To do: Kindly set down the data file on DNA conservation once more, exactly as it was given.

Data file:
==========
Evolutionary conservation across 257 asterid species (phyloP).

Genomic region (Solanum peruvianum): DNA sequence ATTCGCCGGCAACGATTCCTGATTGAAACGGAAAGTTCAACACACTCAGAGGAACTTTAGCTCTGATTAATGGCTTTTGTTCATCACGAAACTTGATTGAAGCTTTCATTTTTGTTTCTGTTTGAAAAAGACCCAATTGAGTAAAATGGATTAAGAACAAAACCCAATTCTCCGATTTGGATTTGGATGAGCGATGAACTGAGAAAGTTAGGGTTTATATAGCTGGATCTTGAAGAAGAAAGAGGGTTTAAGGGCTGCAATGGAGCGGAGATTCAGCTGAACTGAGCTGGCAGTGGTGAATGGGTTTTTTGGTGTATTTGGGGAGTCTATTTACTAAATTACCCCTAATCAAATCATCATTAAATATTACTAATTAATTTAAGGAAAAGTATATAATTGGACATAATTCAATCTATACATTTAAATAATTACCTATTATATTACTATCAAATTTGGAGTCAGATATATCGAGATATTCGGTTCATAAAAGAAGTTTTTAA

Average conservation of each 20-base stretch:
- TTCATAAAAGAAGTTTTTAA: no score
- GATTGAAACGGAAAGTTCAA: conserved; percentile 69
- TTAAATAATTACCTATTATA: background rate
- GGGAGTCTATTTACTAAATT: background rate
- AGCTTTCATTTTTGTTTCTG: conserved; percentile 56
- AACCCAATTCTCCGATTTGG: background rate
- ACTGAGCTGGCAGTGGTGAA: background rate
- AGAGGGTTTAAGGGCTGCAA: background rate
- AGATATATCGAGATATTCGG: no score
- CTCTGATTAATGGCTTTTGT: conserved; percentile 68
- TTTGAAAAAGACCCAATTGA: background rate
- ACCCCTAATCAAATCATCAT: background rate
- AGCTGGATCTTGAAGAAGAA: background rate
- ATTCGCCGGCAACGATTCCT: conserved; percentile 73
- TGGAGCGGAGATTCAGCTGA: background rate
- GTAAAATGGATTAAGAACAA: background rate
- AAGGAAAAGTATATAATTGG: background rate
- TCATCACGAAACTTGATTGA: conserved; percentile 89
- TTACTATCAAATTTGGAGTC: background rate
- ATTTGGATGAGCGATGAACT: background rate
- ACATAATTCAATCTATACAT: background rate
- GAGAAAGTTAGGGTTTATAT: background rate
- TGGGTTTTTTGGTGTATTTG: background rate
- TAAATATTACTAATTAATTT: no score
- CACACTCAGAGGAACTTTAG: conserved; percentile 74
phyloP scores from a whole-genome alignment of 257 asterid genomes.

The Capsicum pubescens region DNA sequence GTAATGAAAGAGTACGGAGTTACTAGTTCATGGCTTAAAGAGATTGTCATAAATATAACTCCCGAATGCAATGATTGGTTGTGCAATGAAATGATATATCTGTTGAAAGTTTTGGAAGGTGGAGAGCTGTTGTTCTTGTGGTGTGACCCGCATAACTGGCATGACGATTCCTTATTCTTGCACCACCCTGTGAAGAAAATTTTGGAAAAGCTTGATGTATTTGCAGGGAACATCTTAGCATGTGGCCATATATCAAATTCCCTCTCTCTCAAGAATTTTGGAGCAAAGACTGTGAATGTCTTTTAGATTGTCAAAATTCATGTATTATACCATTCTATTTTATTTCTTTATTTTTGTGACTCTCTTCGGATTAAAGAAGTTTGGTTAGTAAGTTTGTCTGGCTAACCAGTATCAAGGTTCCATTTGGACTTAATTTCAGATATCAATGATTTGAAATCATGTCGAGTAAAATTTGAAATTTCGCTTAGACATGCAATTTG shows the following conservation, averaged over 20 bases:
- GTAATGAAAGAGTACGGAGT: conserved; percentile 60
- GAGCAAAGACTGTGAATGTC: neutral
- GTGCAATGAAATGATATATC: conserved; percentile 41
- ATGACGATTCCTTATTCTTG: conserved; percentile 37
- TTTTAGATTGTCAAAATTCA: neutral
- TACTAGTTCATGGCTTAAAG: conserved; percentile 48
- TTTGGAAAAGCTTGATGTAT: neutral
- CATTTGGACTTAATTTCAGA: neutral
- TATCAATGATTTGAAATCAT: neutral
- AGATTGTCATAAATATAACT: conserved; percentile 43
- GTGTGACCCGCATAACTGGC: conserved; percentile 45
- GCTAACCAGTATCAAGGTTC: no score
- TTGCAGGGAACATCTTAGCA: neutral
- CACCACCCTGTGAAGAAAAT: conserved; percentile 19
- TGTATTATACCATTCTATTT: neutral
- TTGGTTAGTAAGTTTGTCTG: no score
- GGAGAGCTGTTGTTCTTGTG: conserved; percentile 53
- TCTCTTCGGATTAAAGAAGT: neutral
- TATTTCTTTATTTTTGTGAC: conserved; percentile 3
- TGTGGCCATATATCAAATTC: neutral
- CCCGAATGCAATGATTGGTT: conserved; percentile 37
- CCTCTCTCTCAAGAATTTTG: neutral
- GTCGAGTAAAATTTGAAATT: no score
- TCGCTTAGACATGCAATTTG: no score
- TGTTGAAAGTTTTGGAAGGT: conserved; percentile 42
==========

Evolutionary conservation across 257 asterid species (phyloP).

Genomic region (Solanum peruvianum): DNA sequence ATTCGCCGGCAACGATTCCTGATTGAAACGGAAAGTTCAACACACTCAGAGGAACTTTAGCTCTGATTAATGGCTTTTGTTCATCACGAAACTTGATTGAAGCTTTCATTTTTGTTTCTGTTTGAAAAAGACCCAATTGAGTAAAATGGATTAAGAACAAAACCCAATTCTCCGATTTGGATTTGGATGAGCGATGAACTGAGAAAGTTAGGGTTTATATAGCTGGATCTTGAAGAAGAAAGAGGGTTTAAGGGCTGCAATGGAGCGGAGATTCAGCTGAACTGAGCTGGCAGTGGTGAATGGGTTTTTTGGTGTATTTGGGGAGTCTATTTACTAAATTACCCCTAATCAAATCATCATTAAATATTACTAATTAATTTAAGGAAAAGTATATAATTGGACATAATTCAATCTATACATTTAAATAATTACCTATTATATTACTATCAAATTTGGAGTCAGATATATCGAGATATTCGGTTCATAAAAGAAGTTTTTAA

Average conservation of each 20-base stretch:
- TTCATAAAAGAAGTTTTTAA: no score
- GATTGAAACGGAAAGTTCAA: conserved; percentile 69
- TTAAATAATTACCTATTATA: background rate
- GGGAGTCTATTTACTAAATT: background rate
- AGCTTTCATTTTTGTTTCTG: conserved; percentile 56
- AACCCAATTCTCCGATTTGG: background rate
- ACTGAGCTGGCAGTGGTGAA: background rate
- AGAGGGTTTAAGGGCTGCAA: background rate
- AGATATATCGAGATATTCGG: no score
- CTCTGATTAATGGCTTTTGT: conserved; percentile 68
- TTTGAAAAAGACCCAATTGA: background rate
- ACCCCTAATCAAATCATCAT: background rate
- AGCTGGATCTTGAAGAAGAA: background rate
- ATTCGCCGGCAACGATTCCT: conserved; percentile 73
- TGGAGCGGAGATTCAGCTGA: background rate
- GTAAAATGGATTAAGAACAA: background rate
- AAGGAAAAGTATATAATTGG: background rate
- TCATCACGAAACTTGATTGA: conserved; percentile 89
- TTACTATCAAATTTGGAGTC: background rate
- ATTTGGATGAGCGATGAACT: background rate
- ACATAATTCAATCTATACAT: background rate
- GAGAAAGTTAGGGTTTATAT: background rate
- TGGGTTTTTTGGTGTATTTG: background rate
- TAAATATTACTAATTAATTT: no score
- CACACTCAGAGGAACTTTAG: conserved; percentile 74
phyloP scores from a whole-genome alignment of 257 asterid genomes.

The Capsicum pubescens region DNA sequence GTAATGAAAGAGTACGGAGTTACTAGTTCATGGCTTAAAGAGATTGTCATAAATATAACTCCCGAATGCAATGATTGGTTGTGCAATGAAATGATATATCTGTTGAAAGTTTTGGAAGGTGGAGAGCTGTTGTTCTTGTGGTGTGACCCGCATAACTGGCATGACGATTCCTTATTCTTGCACCACCCTGTGAAGAAAATTTTGGAAAAGCTTGATGTATTTGCAGGGAACATCTTAGCATGTGGCCATATATCAAATTCCCTCTCTCTCAAGAATTTTGGAGCAAAGACTGTGAATGTCTTTTAGATTGTCAAAATTCATGTATTATACCATTCTATTTTATTTCTTTATTTTTGTGACTCTCTTCGGATTAAAGAAGTTTGGTTAGTAAGTTTGTCTGGCTAACCAGTATCAAGGTTCCATTTGGACTTAATTTCAGATATCAATGATTTGAAATCATGTCGAGTAAAATTTGAAATTTCGCTTAGACATGCAATTTG shows the following conservation, averaged over 20 bases:
- GTAATGAAAGAGTACGGAGT: conserved; percentile 60
- GAGCAAAGACTGTGAATGTC: neutral
- GTGCAATGAAATGATATATC: conserved; percentile 41
- ATGACGATTCCTTATTCTTG: conserved; percentile 37
- TTTTAGATTGTCAAAATTCA: neutral
- TACTAGTTCATGGCTTAAAG: conserved; percentile 48
- TTTGGAAAAGCTTGATGTAT: neutral
- CATTTGGACTTAATTTCAGA: neutral
- TATCAATGATTTGAAATCAT: neutral
- AGATTGTCATAAATATAACT: conserved; percentile 43
- GTGTGACCCGCATAACTGGC: conserved; percentile 45
- GCTAACCAGTATCAAGGTTC: no score
- TTGCAGGGAACATCTTAGCA: neutral
- CACCACCCTGTGAAGAAAAT: conserved; percentile 19
- TGTATTATACCATTCTATTT: neutral
- TTGGTTAGTAAGTTTGTCTG: no score
- GGAGAGCTGTTGTTCTTGTG: conserved; percentile 53
- TCTCTTCGGATTAAAGAAGT: neutral
- TATTTCTTTATTTTTGTGAC: conserved; percentile 3
- TGTGGCCATATATCAAATTC: neutral
- CCCGAATGCAATGATTGGTT: conserved; percentile 37
- CCTCTCTCTCAAGAATTTTG: neutral
- GTCGAGTAAAATTTGAAATT: no score
- TCGCTTAGACATGCAATTTG: no score
- TGTTGAAAGTTTTGGAAGGT: conserved; percentile 42